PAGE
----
We take it for granted that we can pinpoint the direction that a noise comes from. Our brains rapidly calculate the difference between a sound arriving at both our ears to locate its source; but fish have a much bigger problem. With their ears close together deep in their heads and sound travelling 5 times faster in water than air, placing a sound must be much harder; yet fish manage. As toadfish are very vocal, and the females locate the positions of courting males by following their serenade, Peggy Edds-Walton and Richard Fay, from Loyola University Chicago, were curious to find out if the fish use information from both ears in the neural circuit that codes the direction of the sounds (p. 1483).
Knowing that most vertebrates, humans included, process auditory information from one ear before combining the information from both ears at a second site in the brain circuit, Edds-Walton and Fay decided to investigate the sites where auditory inputs from the left and right ears are combined by the toadfish's brain. But to find out, the team needed a way to alter the auditory input from one ear to cells in specific regions of the brain and measure the effect of the change on cells in the same brain region. For example, if the pair could change the `directional response' of a cell in the left descending octaval nucleus (DON: the first auditory region of the brain)by manipulating the right ear, this would suggest that sound information from both ears is brought together and processed in the DON.
Deciding to anaesthetise the auditory nerve from the saccule (one of the fish's hearing organs) in one side of a fish's head to alter its input to the brain, Edds-Walton tried injecting lidocaine into the saccule and was surprised when the electrical spike activity that she and Fay were recording in the DON disappeared. At first the pair thought that the saccule had been damaged, but as Edds-Walton removed the needle, the signal returned. Edds-Walton had inadvertently tipped the large calcareous otolith, to which the sound sensitive saccule is attached, and changed the strength of the saccule's directional response to sound. `This was one of those moments of serendipity in science,' says Edds-Walton. She and Fay had found a way of reversibly altering a saccule's input to the brain.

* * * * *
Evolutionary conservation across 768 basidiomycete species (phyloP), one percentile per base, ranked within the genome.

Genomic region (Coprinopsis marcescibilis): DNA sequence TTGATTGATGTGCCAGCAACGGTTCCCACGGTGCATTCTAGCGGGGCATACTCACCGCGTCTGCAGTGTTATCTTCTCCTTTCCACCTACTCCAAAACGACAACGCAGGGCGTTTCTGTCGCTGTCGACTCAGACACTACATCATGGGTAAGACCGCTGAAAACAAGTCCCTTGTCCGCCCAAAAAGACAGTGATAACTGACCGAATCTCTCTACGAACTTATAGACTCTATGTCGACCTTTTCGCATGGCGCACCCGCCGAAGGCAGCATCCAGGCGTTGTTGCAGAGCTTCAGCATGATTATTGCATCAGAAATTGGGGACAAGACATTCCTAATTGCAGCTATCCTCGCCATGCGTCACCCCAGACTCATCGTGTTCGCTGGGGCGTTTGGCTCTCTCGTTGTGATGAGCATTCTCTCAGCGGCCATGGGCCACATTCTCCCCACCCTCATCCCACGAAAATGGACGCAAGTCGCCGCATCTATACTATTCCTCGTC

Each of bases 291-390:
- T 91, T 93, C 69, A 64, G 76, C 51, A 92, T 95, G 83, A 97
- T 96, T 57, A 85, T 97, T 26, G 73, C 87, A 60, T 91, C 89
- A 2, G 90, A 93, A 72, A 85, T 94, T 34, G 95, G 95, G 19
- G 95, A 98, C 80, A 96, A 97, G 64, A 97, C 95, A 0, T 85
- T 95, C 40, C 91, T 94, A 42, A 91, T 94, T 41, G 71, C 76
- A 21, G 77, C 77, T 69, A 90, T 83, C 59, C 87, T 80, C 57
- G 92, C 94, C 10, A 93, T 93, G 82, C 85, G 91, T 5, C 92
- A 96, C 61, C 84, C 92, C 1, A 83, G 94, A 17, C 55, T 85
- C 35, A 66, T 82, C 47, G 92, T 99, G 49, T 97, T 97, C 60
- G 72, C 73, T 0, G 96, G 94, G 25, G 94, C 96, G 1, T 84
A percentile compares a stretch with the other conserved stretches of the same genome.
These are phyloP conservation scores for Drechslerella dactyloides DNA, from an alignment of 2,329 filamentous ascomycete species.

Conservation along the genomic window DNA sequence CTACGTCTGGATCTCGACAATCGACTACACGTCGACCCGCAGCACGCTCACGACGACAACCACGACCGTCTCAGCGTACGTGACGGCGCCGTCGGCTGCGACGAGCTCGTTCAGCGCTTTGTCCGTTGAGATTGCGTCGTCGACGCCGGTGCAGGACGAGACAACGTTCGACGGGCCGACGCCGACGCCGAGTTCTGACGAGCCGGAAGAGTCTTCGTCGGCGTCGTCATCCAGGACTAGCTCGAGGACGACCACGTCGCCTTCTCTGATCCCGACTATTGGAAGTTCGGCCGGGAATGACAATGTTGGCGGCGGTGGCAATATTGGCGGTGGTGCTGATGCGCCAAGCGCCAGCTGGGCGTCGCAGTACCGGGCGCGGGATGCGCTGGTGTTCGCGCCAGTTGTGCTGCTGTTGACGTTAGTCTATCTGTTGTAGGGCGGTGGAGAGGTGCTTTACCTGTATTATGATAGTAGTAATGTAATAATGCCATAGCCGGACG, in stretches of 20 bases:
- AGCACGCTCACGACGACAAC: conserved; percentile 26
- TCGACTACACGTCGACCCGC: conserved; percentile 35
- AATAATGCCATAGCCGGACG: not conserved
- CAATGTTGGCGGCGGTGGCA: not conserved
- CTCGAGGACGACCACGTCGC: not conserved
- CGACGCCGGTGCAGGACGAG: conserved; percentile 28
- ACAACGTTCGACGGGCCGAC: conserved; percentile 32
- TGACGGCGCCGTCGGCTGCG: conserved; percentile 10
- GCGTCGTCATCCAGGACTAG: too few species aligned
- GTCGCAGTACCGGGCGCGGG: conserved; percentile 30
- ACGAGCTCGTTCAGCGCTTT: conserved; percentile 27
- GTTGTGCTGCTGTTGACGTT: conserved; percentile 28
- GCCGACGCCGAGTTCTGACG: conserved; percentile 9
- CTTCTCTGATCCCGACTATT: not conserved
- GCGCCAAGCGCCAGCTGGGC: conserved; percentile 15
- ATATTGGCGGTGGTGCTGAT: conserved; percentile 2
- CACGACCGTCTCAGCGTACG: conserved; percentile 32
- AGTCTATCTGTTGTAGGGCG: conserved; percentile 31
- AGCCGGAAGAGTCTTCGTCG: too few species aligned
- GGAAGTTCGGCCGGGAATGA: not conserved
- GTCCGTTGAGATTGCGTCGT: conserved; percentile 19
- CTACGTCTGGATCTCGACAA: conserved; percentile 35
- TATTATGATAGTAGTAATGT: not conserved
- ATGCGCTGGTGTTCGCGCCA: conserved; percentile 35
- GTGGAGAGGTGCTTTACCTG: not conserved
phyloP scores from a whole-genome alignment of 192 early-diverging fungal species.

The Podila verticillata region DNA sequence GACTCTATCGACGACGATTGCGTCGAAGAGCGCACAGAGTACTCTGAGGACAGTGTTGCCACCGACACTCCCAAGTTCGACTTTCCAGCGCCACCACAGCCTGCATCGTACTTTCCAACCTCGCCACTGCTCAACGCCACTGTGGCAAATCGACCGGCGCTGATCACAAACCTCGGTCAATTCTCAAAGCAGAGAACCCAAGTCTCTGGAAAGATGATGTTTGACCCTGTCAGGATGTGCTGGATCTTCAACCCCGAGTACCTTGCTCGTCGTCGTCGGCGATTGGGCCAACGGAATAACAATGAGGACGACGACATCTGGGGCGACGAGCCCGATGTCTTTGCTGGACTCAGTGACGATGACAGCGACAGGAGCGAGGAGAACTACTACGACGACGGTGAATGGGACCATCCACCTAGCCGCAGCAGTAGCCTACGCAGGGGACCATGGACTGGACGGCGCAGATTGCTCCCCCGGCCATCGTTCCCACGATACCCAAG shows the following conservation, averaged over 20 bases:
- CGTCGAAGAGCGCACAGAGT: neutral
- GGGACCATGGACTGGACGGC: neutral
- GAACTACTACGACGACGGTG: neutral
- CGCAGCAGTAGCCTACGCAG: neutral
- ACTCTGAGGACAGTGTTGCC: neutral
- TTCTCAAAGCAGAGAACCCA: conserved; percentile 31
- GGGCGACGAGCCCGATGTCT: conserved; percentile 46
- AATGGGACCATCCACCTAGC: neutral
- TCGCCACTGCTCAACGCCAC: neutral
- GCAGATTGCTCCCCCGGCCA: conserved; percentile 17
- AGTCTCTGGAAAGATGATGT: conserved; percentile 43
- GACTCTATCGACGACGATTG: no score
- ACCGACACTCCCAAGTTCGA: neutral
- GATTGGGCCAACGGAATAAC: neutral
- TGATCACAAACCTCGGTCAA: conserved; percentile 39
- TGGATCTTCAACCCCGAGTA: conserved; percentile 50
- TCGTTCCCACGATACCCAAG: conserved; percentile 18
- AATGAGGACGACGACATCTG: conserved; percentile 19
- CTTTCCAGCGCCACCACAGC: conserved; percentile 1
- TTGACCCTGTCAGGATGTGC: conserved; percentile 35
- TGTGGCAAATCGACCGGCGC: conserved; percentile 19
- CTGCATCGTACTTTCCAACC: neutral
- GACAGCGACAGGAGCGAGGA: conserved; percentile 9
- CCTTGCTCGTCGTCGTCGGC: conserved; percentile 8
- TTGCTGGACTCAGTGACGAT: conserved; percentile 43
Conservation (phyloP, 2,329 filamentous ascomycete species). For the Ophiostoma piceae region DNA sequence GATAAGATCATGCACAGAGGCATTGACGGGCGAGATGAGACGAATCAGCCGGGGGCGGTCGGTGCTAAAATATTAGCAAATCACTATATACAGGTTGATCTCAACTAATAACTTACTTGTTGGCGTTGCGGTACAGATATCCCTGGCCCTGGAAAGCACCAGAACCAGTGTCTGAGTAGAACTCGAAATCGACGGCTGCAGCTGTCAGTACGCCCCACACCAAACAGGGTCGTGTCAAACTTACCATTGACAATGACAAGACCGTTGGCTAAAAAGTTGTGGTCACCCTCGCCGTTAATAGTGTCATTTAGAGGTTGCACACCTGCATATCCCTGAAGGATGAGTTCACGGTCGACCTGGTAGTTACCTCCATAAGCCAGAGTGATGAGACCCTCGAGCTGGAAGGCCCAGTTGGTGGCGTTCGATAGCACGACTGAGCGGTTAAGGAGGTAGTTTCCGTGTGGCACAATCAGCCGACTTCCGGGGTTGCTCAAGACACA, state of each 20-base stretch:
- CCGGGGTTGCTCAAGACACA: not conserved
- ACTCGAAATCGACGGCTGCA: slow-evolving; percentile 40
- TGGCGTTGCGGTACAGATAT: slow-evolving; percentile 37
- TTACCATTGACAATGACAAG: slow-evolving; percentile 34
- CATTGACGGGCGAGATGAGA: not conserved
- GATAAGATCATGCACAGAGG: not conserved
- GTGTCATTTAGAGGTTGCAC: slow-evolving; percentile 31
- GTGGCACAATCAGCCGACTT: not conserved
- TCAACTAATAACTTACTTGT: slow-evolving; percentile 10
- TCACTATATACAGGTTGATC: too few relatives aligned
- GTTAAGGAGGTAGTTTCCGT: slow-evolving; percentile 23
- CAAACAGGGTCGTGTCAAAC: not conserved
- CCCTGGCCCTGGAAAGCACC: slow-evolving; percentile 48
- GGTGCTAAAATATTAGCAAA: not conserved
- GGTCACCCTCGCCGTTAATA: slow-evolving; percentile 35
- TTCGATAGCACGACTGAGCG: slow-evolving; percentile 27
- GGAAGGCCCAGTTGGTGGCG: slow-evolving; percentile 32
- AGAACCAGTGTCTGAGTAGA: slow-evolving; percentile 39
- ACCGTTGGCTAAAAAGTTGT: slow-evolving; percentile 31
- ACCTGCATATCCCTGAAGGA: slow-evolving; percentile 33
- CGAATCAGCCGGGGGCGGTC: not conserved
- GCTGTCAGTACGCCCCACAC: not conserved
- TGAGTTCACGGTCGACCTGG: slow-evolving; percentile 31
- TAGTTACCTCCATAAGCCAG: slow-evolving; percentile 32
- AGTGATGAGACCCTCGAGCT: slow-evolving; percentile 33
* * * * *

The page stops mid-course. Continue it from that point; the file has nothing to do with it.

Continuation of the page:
Having discovered this new method to test the fish's hearing, the duo played vibrations to toadfish over frequencies ranging from 50 to 300 Hz from different directions as they recorded the directional response patterns from cells in the midbrain and the DON while the otolith and saccule were tipped. The pair then repeated the experiments when the hearing structures were in their original orientations.
After 3 years of meticulous experimentation and analysis, it was clear that cells in the midbrain were processing sounds picked up by both ears, just like vertebrates. But so were cells in the DON. This means that toadfish begin combining auditory inputs from both saccules at an earlier stage in the auditory system than had been thought. The only other vertebrates that combine auditory inputs from both ears at the first auditory site in the brain are frogs and toads. `Maybe toadfish have more in common with toads than just being unattractive,' laughs Edds-Walton.